Rebecca Pavese
Yeah, there's lots of things. Obviously, there's wishes of what you think in a perfect world, but there's also: What can you afford?

How helpful are your children? Because it's one thing to say you want to stay at home, if you can afford some in-home care, but you're going to need your children to basically step up and help you. If they don't have the time or the desire or the ability to do it, then that's not a viable option. So there's a broad spectrum and you need to make sure that what you choose is actually a feasible option.

Amy Laburda
As a financial planner, if you're talking to a client who wants to make sure that there's resources available to support the choice they want to make,

what sort of things would you advise them for that setup?

Rebecca Pavese
You know, that's something that starts young, right? As you're saving and you're managing your wealth and you're investing and those are choices that people make. Should I give this money to my kids, or should I keep this money? Well, what are the options? What have you saved for? Do you have long-term care insurance? What is the expense going to look like? How old are you? At that point, you're looking at what their wealth can really provide for them. And also what they can actually — Is it safe for them to stay at home or not.

Amy Laburda 19:42
So say in a best case scenario, they've saved a nest egg, they've got the assets. How do you make sure that the people in your life who are carrying out your wishes have access to those assets, in a way that they can use them to take care of you or to see that you're taken care of?

Rebecca Pavese
So typically you're gonna put your assets, if you have significant wealth, you've put your assets in a revocable trust. A revocable trust is owned by you and will pass according to the terms of the trust. So you've

chosen how these assets are going to pass. You've named how the wealth is going to be distributed, whether it's to another trust at your death, whether it's outright to your children, whether it's to charity, you've named how those assets are going to pass. And you have complete control and you, the trust owns those assets. With a joint account, you own it with somebody else, and it is going to pass to them directly. Whoever that co-owner is in a joint account is going to get it. You have no say in that going to someone else. You can't own an account jointly with one of your children

and say, “Oh, but when I die, my share is going to go to the other child.” It is going to go to who the co-owner is on the account.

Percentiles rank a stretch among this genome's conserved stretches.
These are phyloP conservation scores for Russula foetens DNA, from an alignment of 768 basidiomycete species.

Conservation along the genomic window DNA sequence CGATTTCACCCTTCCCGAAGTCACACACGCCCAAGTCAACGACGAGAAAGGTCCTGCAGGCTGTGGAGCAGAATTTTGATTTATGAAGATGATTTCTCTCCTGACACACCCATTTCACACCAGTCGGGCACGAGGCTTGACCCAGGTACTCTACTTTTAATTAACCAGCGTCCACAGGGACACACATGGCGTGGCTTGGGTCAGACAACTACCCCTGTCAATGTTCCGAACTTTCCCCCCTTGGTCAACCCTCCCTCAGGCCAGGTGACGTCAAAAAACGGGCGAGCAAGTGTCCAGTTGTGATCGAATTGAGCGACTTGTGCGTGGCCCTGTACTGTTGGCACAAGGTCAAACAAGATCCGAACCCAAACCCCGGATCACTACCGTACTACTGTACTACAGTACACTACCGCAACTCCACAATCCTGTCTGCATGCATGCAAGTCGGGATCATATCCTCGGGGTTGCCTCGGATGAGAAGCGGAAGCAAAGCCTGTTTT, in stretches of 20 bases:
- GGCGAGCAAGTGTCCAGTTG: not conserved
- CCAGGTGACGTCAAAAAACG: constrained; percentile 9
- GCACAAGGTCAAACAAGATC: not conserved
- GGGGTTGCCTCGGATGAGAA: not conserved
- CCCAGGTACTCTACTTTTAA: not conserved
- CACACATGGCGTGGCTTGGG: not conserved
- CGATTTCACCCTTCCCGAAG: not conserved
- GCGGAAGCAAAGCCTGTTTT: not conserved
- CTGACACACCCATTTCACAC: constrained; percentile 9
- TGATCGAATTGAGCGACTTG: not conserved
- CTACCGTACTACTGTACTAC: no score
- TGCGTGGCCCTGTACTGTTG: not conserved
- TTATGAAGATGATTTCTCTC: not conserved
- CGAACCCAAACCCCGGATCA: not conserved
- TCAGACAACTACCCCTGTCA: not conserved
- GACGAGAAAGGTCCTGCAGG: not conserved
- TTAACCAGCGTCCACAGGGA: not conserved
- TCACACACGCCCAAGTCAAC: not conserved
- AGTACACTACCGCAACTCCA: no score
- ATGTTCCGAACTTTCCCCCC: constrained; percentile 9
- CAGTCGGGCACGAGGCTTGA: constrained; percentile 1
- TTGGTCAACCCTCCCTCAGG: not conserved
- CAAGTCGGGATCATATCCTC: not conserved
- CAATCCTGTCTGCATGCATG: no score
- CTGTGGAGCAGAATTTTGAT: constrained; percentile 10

Amy Laburda
So in addition to a revocable trust, are there other ways to leave assets to people who might be participating and taking care of you?

Rebecca Pavese
Yes. You could have a joint tenancy account, which would pass with a right of survivorship. And you could choose the person that is the other person on that account.

Amy Laburda
So who typically would choose a joint tenancy as a structure for them?

Rebecca Pavese 21:04
Your most common example of a joint tenancy is going to be married couples or partnerships. You're going to see there are significant others on the account. It's just easier. You put money into a joint account, and you can both pay bills. Then you also see it as people will name a child, just to have the flexibility that they could write a check on their behalf or if there needs to be something paid, that person's in place just to sign the document or sign the check, pay bills, etc.

Amy Laburda
So since it passes directly to whoever else is on the account,

you're sort of bypassing what we call the probate system: what happens when you're administering a will typically. Do people often just do that to avoid probate outright or is that sort of a secondary thought?

Rebecca Pavese
Certainly with a joint account, that's just a secondary thought. It's really in place just to have an option for someone to write the check. One, because that account is going to pass outright to that person, it's typically one other person, you don't wanna pass a significant amount of wealth that way.

And while bypassing the probate system, it is not a huge asset in this account, it's just typically a checking account. It's not like this is where all your wealth is. While you could own other assets that way, in this situation we're talking about, in capacity, we're talking mostly about financial accounts, small accounts that way.

Amy Laburda
So designating a bunch of tenants of different generations just to avoid probate is not actually how you would advise people to use this account.